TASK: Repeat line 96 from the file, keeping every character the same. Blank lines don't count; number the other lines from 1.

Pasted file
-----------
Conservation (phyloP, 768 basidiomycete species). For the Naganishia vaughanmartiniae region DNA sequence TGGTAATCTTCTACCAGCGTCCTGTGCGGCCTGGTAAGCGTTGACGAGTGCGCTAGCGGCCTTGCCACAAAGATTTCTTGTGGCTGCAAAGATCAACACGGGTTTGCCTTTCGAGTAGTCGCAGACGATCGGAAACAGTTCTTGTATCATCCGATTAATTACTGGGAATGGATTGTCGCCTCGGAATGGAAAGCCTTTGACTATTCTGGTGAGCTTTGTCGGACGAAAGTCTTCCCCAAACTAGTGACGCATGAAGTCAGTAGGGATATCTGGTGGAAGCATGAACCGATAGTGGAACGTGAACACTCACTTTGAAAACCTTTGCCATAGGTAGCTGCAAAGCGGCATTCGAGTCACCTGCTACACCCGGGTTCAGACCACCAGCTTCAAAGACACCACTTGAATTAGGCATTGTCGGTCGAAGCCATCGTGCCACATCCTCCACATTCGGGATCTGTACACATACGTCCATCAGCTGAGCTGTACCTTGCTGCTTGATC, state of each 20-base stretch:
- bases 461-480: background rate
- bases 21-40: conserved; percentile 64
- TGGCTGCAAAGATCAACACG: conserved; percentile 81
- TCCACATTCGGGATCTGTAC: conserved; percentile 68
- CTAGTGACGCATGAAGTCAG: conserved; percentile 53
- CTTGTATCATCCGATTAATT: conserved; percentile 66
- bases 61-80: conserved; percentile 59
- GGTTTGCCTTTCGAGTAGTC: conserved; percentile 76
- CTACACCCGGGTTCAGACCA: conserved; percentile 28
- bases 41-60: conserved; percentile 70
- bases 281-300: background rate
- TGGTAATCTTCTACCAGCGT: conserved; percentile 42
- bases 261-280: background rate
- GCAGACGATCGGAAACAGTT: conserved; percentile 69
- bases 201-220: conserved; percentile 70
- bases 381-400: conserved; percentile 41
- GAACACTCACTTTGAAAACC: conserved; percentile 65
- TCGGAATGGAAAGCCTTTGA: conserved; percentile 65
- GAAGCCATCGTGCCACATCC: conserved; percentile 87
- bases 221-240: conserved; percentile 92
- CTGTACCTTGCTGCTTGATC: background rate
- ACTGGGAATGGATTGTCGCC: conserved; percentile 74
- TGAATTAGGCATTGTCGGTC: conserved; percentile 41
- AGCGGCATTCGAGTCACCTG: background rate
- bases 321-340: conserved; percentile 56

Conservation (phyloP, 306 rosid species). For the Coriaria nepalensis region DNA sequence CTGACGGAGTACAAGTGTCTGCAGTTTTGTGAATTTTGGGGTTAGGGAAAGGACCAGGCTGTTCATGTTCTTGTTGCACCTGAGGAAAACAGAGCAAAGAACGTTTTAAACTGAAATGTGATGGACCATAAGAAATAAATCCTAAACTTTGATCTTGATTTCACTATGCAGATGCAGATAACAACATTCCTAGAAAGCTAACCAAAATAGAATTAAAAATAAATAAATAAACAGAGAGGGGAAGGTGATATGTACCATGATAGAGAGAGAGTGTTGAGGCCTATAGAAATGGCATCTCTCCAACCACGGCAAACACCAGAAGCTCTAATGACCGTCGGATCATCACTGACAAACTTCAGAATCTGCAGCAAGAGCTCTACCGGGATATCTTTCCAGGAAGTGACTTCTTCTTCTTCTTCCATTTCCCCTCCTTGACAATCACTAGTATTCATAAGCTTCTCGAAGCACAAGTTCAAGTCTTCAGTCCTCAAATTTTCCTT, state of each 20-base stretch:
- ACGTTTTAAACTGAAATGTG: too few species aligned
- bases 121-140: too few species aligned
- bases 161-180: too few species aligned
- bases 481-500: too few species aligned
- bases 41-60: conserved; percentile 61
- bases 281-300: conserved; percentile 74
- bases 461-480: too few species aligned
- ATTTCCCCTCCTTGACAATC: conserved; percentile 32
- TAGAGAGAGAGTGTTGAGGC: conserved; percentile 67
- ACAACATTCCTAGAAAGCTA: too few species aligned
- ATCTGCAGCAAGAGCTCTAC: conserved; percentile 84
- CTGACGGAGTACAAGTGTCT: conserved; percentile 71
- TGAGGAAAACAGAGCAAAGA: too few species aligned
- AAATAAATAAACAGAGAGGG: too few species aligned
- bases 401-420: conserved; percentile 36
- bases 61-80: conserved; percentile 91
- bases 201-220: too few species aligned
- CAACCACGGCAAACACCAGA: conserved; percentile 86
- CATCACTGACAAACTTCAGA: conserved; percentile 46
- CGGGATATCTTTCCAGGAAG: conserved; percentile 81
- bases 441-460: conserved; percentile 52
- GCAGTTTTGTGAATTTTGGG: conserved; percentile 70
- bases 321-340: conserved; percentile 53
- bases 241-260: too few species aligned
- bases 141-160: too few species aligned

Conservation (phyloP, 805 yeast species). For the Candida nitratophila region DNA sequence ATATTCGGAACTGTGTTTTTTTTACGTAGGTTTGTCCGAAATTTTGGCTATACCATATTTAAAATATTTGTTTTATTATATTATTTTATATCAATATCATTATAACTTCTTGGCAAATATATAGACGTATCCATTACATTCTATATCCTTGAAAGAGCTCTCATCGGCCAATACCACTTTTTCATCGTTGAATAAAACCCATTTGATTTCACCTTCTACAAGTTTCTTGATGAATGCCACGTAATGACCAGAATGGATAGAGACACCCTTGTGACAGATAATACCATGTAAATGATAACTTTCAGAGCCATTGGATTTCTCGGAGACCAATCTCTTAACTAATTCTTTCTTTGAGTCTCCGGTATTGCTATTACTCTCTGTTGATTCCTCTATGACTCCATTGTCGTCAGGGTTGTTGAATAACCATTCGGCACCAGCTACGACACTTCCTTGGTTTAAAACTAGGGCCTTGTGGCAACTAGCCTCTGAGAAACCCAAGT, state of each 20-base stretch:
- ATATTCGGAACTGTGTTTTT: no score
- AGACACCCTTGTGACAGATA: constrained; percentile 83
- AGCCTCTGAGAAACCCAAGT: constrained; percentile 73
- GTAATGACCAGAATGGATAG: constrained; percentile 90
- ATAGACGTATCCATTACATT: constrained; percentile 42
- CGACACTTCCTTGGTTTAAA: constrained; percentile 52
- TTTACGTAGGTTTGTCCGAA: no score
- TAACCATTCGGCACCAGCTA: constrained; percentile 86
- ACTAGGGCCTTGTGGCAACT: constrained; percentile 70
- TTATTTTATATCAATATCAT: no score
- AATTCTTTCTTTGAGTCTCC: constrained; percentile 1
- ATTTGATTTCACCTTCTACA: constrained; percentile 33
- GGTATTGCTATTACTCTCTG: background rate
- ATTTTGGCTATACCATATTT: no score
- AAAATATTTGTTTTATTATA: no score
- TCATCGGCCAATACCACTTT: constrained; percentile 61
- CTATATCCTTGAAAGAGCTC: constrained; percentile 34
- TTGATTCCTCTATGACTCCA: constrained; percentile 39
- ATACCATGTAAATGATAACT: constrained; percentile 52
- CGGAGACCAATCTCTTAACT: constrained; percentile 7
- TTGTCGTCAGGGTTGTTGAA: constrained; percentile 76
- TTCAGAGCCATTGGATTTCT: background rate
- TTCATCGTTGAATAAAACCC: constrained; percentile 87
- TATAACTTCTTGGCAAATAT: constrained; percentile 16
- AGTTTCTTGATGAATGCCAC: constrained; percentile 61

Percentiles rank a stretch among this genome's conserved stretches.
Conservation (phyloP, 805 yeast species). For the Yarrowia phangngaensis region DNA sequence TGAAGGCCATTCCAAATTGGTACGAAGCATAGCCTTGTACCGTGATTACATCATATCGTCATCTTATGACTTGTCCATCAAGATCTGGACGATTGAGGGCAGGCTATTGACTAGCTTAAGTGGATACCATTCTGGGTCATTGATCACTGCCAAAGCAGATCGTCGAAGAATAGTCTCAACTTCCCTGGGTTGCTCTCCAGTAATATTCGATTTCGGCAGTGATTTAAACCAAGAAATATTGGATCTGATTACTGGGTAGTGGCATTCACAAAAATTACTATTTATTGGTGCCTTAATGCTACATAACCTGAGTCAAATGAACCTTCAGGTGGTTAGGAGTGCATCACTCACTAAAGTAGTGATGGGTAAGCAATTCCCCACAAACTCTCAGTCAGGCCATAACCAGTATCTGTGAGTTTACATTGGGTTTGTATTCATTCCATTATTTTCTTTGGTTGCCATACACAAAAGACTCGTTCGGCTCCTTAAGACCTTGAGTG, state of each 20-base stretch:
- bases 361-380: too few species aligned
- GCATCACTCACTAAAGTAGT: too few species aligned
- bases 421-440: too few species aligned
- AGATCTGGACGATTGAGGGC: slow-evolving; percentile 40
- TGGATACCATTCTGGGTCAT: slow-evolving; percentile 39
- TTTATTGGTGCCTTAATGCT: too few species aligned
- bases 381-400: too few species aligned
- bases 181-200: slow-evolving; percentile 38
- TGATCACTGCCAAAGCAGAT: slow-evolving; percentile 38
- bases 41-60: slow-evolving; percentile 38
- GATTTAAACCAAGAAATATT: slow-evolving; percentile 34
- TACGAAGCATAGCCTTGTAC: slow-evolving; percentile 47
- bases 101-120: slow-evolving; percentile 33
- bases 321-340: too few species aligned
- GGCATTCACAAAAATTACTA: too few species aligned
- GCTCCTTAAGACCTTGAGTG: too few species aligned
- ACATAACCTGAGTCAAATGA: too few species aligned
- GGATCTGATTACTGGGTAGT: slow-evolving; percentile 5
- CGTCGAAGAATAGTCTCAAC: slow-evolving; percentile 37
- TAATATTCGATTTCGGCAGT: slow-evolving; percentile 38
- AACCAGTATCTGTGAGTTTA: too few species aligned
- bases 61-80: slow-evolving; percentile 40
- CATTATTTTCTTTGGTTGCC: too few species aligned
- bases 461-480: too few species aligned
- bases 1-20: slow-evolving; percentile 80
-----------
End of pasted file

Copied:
- GCTCCTTAAGACCTTGAGTG: too few species aligned